# 9.17: Valence Bond Theory

Through this chapter, you have learned that Democritus' fish-hook idea of atom connections is simply inaccurate. Electrons do not have little hooks on them, but they are the basis for connecting atoms to form molecules. You have learned how to write Lewis electron-dot structures for molecules and predict their shapes using VSEPR theory. Now, it is time to apply these abilities to understand how the electrons behave in their atomic orbitals when a covalent bond forms.

## Valence Bond Theory

You have learned that a covalent bond forms when the electron clouds of two atoms overlap one another. In a simple $$\ce{H_2}$$ molecule, the single electron in each atom becomes attracted to the nucleus of the other atom in the molecule as the atoms come closer together. An optimum distance, equal to the bond length, is eventually attained, and the potential energy reaches a minimum. A stable, single covalent bond has formed between the two hydrogen atoms. Other covalent bonds form in the same way as unpaired electrons, when two atoms "match up" to form the bond. In a fluorine atom, there is an unpaired electron in one of the $$2p$$ orbitals. When a $$\ce{F_2}$$ molecule forms, the $$2p$$ orbitals from each of the two atoms overlap to produce the $$\ce{F-F}$$ covalent bond. The overlapping orbitals do not have to be of the same type. In a molecule of $$\ce{HF}$$, the $$1s$$ orbital of the hydrogen atom overlaps with the $$2p$$ orbital of the $$2p$$ orbital of the fluorine atom (see figure below).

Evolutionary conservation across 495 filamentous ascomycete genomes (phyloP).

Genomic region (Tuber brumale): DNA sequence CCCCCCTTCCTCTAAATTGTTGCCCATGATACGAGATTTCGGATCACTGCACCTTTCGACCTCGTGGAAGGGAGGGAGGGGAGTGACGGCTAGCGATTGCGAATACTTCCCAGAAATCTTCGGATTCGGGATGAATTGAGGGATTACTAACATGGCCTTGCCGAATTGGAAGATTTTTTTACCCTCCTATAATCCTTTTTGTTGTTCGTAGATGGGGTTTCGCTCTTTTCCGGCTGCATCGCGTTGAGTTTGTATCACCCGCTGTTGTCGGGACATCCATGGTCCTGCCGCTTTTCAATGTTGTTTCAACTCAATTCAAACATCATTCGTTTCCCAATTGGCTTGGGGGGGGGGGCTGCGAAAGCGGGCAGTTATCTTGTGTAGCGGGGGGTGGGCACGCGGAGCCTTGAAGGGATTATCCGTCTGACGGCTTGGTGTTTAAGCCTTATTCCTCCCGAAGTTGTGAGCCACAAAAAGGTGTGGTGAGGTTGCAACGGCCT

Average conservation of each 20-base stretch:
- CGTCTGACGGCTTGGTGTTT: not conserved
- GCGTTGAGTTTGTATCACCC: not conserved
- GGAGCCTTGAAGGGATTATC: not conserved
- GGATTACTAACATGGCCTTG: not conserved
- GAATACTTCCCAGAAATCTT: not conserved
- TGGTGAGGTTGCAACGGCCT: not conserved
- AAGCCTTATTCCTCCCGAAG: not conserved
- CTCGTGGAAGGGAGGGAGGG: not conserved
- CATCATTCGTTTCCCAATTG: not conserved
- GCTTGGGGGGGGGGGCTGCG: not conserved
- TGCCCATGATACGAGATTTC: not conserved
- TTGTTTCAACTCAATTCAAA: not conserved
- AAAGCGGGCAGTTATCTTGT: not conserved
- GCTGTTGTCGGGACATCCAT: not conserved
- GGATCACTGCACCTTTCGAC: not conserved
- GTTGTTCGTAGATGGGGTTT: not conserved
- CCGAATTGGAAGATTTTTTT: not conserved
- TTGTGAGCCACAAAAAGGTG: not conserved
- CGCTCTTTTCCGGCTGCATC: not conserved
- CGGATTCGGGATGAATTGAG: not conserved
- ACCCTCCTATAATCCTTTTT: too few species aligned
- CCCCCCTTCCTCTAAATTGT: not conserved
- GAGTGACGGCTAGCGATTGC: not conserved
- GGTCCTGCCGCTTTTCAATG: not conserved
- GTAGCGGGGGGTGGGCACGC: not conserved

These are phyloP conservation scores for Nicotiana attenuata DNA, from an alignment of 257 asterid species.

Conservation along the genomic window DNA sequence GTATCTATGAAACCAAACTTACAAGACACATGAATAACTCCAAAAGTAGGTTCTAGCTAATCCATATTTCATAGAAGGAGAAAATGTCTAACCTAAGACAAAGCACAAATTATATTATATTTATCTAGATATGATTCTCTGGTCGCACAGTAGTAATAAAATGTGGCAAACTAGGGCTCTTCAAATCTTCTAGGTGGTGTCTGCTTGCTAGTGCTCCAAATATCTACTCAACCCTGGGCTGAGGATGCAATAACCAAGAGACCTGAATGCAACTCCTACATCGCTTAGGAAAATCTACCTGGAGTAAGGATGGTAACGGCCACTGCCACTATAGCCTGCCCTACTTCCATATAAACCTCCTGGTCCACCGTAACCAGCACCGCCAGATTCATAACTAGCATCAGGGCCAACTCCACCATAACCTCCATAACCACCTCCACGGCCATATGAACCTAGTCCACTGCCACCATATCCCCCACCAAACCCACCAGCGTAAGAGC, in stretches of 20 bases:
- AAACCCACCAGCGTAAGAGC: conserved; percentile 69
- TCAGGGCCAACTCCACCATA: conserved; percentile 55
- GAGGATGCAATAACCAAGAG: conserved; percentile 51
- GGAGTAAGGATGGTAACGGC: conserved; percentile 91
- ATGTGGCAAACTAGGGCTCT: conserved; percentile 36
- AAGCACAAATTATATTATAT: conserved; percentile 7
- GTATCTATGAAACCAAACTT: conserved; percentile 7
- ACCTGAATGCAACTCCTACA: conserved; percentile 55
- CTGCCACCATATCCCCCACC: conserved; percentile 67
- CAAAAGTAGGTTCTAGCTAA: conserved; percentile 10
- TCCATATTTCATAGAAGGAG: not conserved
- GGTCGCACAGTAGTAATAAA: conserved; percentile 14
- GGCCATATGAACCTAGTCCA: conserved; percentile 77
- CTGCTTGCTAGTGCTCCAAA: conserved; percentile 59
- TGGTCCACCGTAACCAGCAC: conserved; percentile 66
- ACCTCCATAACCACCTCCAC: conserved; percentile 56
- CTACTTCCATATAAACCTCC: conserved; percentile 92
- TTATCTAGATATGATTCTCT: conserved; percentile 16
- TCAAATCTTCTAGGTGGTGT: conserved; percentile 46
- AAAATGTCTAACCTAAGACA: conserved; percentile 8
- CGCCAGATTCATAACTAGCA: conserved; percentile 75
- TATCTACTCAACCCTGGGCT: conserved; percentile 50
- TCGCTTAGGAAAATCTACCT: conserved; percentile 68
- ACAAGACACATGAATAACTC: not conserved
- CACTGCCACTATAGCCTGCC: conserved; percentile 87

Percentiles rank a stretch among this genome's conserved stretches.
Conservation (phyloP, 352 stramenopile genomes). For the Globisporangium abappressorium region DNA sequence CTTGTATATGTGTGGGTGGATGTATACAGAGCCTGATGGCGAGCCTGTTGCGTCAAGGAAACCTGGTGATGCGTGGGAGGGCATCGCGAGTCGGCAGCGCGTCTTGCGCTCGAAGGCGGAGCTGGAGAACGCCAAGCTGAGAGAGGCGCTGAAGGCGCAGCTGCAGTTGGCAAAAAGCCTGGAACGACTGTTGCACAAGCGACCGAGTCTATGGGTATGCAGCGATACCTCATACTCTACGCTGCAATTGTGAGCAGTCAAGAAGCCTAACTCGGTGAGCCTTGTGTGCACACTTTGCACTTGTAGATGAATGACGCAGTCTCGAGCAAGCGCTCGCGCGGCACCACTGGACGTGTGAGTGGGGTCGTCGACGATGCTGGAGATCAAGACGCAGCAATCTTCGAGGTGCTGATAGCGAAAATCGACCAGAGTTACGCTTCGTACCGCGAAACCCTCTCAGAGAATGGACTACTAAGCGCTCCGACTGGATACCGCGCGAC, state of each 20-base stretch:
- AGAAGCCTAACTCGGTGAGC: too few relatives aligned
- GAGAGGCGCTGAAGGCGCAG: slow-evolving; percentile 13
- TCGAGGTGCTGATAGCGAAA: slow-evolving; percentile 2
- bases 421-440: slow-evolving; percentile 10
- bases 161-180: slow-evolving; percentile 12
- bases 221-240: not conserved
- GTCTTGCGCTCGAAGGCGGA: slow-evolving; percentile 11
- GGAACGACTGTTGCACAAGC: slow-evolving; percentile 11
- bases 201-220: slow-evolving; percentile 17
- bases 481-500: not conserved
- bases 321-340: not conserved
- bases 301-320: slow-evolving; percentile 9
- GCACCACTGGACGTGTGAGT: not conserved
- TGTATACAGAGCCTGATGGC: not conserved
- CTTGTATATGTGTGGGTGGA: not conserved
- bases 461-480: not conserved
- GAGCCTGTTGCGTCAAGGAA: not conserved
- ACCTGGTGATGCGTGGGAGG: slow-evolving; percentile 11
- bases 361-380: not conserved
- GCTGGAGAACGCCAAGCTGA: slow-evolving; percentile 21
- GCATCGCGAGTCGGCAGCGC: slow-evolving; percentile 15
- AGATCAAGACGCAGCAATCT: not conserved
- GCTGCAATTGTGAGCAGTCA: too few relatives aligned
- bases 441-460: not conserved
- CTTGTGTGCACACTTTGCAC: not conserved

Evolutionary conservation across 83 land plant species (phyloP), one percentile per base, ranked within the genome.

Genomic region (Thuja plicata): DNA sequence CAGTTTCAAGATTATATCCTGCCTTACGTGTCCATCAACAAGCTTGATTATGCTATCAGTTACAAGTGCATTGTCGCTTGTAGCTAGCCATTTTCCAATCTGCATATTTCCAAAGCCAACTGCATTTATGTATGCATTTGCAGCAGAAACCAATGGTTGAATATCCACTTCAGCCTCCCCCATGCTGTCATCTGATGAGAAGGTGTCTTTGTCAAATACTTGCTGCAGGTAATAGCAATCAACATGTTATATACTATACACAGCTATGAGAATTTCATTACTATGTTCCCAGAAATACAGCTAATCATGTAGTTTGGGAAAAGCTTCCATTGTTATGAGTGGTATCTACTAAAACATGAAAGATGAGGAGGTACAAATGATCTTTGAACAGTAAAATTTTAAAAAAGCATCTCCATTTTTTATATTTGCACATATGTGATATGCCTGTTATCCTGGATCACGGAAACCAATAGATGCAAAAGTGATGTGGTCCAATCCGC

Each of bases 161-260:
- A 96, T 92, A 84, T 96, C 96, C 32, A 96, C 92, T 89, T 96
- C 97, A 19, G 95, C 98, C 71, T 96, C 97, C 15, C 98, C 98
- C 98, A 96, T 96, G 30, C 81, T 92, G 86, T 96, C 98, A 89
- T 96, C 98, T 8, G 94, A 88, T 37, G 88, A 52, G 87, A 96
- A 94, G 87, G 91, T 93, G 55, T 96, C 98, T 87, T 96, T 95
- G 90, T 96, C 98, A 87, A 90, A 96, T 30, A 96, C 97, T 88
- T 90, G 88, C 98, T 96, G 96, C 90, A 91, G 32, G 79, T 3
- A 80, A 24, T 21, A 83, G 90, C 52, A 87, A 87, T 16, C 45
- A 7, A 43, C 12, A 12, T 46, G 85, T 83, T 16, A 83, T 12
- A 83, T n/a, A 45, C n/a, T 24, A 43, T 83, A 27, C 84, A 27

In essence, any covalent bond results from the overlap of atomic orbitals. This idea forms the basis for a quantum mechanical theory called valence bond (VB) theory. In valence bond theory, the electrons in a molecule are assumed to occupy atomic orbitals of the individual atoms, and a bond results from overlap of those orbitals.

## Summary

• Electrons occupy atomic orbitals.
• Covalent bonds result from the overlap of atomic orbitals.